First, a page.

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4 men face first US criminal charges linked to Panama paper

December 5, 2018 World 0 Views Four men have been charged with wire fraud, money laundering, tax evasion and more…

Four men have been charged with wire fraud, money laundering, tax evasion and more in the first US accusation that resulted from the investigation of the 2016 Panama Papers leakage.

Prosecutors on Manhattan on Tuesday revealed a prosecution accused of the men with 11 counting their alleged commitment to the “decades-long criminal system” conducted by the Panaman law firm Mossack Fonseca.

The investigation comes from more than 11.5 million leaked documents at the law firm that helped some of the richest people to hide their riches. German newspaper Süddeutsche Zeitung merged with the International Consortium of Investigative Journalists and more than 1

00 media partners to reveal tax evasion and offshore companies used to conceal wealth.

The four men are Ramses Owens, 50; Dirk Brauer, 54, a German citizen who worked for a asset management company linked to Mossack Fonseca; German citizen and former US taxpayer Harald Joachim von Der Goltz, 81; and Richard Gaffey, 74, a US-based accountant.

Three of the men have been arrested while Owens, a panamanian lawyer who worked for Mossack Fonseca, remains big.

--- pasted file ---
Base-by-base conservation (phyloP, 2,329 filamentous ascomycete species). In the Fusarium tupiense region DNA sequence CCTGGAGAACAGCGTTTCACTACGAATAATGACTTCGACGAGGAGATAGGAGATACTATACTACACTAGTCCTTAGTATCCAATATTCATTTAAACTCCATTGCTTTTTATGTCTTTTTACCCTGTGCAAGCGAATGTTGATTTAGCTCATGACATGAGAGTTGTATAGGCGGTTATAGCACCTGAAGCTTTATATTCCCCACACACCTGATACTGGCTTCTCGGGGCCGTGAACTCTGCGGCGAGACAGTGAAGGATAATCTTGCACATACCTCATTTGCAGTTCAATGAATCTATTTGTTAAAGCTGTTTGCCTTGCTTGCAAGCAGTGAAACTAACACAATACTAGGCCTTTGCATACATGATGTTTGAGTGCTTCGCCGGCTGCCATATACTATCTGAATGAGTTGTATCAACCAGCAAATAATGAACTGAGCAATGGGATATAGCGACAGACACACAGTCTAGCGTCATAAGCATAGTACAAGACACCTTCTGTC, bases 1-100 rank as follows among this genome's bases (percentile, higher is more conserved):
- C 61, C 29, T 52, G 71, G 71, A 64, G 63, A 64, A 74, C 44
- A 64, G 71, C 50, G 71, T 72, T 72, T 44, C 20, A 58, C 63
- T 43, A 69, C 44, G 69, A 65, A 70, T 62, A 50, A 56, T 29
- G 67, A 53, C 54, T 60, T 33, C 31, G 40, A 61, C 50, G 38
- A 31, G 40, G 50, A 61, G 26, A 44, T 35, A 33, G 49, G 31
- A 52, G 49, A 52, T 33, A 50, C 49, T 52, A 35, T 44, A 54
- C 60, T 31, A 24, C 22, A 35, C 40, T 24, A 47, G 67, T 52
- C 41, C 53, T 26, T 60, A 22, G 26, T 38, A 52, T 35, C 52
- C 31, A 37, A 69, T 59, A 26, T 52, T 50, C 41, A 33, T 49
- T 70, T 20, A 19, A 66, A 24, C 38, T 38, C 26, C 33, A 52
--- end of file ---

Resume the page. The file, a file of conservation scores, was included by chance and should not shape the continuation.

A lawyer for Von Der Goltz told the Associated Press that the allegation is “a desperate attempt to save an American case out of the Panama document” and said that his client will be justified during the trial. Notices to a lawyer for Gaffey did not return immediately and it was unclear whether the other two men had lawyers, AP reported.

“As claimed, these respondents went to extraordinary lengths to circumvent US tax laws to maintain their wealth and wealth of their customers,” said US lawyer Geoffrey S. Berman in a press release.

The charges against the four bear different opinions. Thread fraud and money laundering can each have a prison of 20 years.

The outcome of the Panama Papers leak felt around the world. The survey showed offshore possession and economic contacts of world leaders, celebrities and prominent figures.

Last This week, prosecutors accused Deutsche Bank’s German office of suspicions that employees helped customers to wash money through offshore companies in tax havens. The investigation was based on an analysis of documents that included the Panama document.

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